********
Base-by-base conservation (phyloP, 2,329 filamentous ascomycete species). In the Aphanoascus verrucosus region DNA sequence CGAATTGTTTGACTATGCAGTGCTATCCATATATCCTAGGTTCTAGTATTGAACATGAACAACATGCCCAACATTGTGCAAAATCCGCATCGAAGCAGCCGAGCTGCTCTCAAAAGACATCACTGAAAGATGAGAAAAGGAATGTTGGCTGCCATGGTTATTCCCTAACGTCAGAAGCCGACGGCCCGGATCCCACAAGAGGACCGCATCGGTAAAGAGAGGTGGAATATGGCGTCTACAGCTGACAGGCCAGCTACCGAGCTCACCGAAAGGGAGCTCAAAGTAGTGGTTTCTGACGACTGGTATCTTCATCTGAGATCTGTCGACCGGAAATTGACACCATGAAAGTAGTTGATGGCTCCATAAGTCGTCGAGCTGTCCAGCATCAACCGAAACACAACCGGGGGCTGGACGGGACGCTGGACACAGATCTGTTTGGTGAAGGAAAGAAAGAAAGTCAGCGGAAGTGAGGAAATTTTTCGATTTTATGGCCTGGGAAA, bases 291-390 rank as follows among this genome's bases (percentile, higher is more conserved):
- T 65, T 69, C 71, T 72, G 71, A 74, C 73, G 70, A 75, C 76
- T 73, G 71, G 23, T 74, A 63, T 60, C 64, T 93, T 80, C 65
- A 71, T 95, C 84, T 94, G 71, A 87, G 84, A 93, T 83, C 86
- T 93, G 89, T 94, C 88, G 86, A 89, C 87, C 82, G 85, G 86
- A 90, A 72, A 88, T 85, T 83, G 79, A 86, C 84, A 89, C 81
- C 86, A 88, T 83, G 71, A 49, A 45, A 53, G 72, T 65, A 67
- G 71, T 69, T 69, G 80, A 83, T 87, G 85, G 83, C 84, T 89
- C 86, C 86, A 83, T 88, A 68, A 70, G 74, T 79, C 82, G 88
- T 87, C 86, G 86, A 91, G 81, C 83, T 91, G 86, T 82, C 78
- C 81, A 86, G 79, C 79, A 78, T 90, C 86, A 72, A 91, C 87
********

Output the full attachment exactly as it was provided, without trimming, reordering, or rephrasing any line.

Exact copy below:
Base-by-base conservation (phyloP, 2,329 filamentous ascomycete species). In the Aphanoascus verrucosus region DNA sequence CGAATTGTTTGACTATGCAGTGCTATCCATATATCCTAGGTTCTAGTATTGAACATGAACAACATGCCCAACATTGTGCAAAATCCGCATCGAAGCAGCCGAGCTGCTCTCAAAAGACATCACTGAAAGATGAGAAAAGGAATGTTGGCTGCCATGGTTATTCCCTAACGTCAGAAGCCGACGGCCCGGATCCCACAAGAGGACCGCATCGGTAAAGAGAGGTGGAATATGGCGTCTACAGCTGACAGGCCAGCTACCGAGCTCACCGAAAGGGAGCTCAAAGTAGTGGTTTCTGACGACTGGTATCTTCATCTGAGATCTGTCGACCGGAAATTGACACCATGAAAGTAGTTGATGGCTCCATAAGTCGTCGAGCTGTCCAGCATCAACCGAAACACAACCGGGGGCTGGACGGGACGCTGGACACAGATCTGTTTGGTGAAGGAAAGAAAGAAAGTCAGCGGAAGTGAGGAAATTTTTCGATTTTATGGCCTGGGAAA, bases 291-390 rank as follows among this genome's bases (percentile, higher is more conserved):
- T 65, T 69, C 71, T 72, G 71, A 74, C 73, G 70, A 75, C 76
- T 73, G 71, G 23, T 74, A 63, T 60, C 64, T 93, T 80, C 65
- A 71, T 95, C 84, T 94, G 71, A 87, G 84, A 93, T 83, C 86
- T 93, G 89, T 94, C 88, G 86, A 89, C 87, C 82, G 85, G 86
- A 90, A 72, A 88, T 85, T 83, G 79, A 86, C 84, A 89, C 81
- C 86, A 88, T 83, G 71, A 49, A 45, A 53, G 72, T 65, A 67
- G 71, T 69, T 69, G 80, A 83, T 87, G 85, G 83, C 84, T 89
- C 86, C 86, A 83, T 88, A 68, A 70, G 74, T 79, C 82, G 88
- T 87, C 86, G 86, A 91, G 81, C 83, T 91, G 86, T 82, C 78
- C 81, A 86, G 79, C 79, A 78, T 90, C 86, A 72, A 91, C 87